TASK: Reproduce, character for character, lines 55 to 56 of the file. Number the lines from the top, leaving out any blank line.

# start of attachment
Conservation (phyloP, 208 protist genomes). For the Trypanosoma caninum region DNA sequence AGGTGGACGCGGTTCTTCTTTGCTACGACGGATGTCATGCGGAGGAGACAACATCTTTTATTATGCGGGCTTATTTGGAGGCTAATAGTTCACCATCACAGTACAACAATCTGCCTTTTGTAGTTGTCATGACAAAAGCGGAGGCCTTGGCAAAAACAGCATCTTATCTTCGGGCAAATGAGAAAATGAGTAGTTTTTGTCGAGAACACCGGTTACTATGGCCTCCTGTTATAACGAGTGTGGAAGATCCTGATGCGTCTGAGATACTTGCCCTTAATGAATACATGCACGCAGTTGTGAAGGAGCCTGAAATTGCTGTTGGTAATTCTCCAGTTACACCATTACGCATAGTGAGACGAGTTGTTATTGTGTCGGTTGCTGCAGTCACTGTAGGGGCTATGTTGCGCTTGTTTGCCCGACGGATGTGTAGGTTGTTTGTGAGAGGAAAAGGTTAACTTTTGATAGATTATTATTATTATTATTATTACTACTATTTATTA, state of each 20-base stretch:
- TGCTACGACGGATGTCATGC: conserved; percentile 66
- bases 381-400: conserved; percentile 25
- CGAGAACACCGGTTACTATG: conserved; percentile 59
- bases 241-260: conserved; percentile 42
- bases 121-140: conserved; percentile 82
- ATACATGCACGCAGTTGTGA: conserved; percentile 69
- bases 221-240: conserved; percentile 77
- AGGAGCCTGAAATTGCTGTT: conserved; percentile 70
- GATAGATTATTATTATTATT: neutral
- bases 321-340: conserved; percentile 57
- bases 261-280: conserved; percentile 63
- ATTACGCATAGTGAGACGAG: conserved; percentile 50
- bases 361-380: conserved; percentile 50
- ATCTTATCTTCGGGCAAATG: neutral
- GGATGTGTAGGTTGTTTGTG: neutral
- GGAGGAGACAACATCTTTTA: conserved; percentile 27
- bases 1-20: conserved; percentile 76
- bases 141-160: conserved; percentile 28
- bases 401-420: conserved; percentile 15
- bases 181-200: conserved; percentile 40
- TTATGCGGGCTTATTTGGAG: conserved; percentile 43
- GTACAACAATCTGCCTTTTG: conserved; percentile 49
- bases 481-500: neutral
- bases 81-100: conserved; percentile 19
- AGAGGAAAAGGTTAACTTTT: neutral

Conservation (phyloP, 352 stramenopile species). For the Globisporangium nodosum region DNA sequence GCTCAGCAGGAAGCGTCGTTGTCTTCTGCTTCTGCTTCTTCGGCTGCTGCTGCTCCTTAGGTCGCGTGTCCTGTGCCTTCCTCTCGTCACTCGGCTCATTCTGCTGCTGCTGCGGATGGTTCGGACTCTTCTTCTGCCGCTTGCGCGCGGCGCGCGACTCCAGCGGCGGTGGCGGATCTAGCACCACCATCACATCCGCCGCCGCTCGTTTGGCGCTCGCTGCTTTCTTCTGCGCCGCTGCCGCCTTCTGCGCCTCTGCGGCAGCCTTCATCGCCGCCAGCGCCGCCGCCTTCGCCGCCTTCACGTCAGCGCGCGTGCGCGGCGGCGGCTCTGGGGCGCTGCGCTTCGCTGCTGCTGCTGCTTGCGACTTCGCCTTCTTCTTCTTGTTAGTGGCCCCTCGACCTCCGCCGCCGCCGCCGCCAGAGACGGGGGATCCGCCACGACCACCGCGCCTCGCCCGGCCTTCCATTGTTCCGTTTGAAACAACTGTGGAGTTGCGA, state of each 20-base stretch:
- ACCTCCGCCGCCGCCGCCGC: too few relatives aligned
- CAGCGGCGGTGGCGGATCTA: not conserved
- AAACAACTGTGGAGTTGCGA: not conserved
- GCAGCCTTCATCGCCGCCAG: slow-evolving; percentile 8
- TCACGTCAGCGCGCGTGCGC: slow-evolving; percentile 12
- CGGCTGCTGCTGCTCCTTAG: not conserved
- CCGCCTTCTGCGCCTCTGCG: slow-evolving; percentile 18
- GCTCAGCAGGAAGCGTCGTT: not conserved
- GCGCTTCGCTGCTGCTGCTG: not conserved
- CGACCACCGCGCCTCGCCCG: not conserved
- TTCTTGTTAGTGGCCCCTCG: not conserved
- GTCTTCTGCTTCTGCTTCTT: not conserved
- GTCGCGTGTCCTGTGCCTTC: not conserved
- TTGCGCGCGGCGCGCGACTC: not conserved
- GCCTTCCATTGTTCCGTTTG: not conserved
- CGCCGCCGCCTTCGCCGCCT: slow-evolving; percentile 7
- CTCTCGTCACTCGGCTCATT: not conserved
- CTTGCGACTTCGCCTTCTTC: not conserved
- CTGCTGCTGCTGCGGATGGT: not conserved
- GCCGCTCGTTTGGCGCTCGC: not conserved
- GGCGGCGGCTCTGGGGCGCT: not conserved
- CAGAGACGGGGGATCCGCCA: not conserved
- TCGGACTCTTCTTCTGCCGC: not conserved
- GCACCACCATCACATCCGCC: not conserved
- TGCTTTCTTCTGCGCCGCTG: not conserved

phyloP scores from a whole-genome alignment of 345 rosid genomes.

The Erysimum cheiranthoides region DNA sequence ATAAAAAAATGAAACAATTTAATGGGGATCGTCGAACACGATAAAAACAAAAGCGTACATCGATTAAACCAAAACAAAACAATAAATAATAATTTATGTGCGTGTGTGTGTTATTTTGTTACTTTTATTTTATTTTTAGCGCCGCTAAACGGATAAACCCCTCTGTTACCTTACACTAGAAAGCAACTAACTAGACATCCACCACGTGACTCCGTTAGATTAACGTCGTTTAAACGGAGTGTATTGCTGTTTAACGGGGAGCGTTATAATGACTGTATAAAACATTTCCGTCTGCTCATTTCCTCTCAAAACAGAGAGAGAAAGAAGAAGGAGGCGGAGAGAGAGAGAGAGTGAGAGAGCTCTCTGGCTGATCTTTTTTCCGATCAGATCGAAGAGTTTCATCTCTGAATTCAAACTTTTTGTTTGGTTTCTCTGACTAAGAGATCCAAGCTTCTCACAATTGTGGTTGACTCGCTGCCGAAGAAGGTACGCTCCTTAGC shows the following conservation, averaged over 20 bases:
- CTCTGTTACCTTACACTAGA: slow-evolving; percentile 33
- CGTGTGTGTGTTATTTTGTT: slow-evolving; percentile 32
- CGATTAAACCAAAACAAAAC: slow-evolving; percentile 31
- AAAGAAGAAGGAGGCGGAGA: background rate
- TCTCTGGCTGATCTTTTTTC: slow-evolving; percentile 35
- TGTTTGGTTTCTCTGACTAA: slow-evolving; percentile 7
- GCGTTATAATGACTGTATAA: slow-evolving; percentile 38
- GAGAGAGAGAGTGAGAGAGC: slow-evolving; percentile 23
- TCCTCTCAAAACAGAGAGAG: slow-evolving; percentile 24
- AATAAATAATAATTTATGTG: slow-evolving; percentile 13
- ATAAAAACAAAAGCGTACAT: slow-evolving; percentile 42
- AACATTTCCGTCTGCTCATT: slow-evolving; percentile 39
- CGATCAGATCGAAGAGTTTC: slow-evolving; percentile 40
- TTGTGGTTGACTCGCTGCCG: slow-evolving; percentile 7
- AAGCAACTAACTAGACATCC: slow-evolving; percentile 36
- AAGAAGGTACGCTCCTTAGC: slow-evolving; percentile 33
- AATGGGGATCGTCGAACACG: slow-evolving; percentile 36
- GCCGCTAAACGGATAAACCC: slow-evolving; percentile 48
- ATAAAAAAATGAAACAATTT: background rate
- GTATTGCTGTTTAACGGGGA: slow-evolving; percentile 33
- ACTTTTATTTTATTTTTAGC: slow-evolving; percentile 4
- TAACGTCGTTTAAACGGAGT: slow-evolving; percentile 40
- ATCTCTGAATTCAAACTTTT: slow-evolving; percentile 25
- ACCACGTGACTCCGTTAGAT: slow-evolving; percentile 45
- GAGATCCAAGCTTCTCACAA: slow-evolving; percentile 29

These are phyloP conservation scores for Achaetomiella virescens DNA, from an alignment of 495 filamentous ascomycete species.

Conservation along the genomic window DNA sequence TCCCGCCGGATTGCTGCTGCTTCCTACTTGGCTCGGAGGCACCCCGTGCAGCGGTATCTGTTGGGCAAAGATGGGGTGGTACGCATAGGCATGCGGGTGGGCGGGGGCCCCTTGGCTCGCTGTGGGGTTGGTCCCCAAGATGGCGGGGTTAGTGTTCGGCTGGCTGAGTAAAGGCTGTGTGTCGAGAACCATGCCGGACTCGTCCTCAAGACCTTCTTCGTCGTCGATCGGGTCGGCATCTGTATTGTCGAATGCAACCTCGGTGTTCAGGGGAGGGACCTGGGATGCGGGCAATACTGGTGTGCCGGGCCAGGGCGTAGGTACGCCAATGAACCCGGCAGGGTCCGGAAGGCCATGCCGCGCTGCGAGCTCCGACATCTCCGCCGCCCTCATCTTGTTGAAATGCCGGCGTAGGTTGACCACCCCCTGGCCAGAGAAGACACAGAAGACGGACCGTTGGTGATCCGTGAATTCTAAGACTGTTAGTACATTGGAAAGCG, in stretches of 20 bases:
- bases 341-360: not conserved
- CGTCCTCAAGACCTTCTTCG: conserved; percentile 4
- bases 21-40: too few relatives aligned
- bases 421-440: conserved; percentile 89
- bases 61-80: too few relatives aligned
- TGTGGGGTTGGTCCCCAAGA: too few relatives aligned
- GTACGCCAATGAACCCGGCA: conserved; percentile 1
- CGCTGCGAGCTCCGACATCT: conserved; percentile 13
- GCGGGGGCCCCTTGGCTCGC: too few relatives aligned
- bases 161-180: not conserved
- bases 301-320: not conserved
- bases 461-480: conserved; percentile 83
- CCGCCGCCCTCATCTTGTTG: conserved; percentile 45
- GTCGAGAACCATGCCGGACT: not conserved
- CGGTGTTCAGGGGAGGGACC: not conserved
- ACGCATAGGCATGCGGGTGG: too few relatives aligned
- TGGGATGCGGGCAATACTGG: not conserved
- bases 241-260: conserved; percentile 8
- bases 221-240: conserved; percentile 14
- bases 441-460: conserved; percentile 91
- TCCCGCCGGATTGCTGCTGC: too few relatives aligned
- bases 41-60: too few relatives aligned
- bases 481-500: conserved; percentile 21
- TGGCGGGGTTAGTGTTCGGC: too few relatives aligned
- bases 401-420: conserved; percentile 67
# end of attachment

- CTCTGTTACCTTACACTAGA: slow-evolving; percentile 33
- CGTGTGTGTGTTATTTTGTT: slow-evolving; percentile 32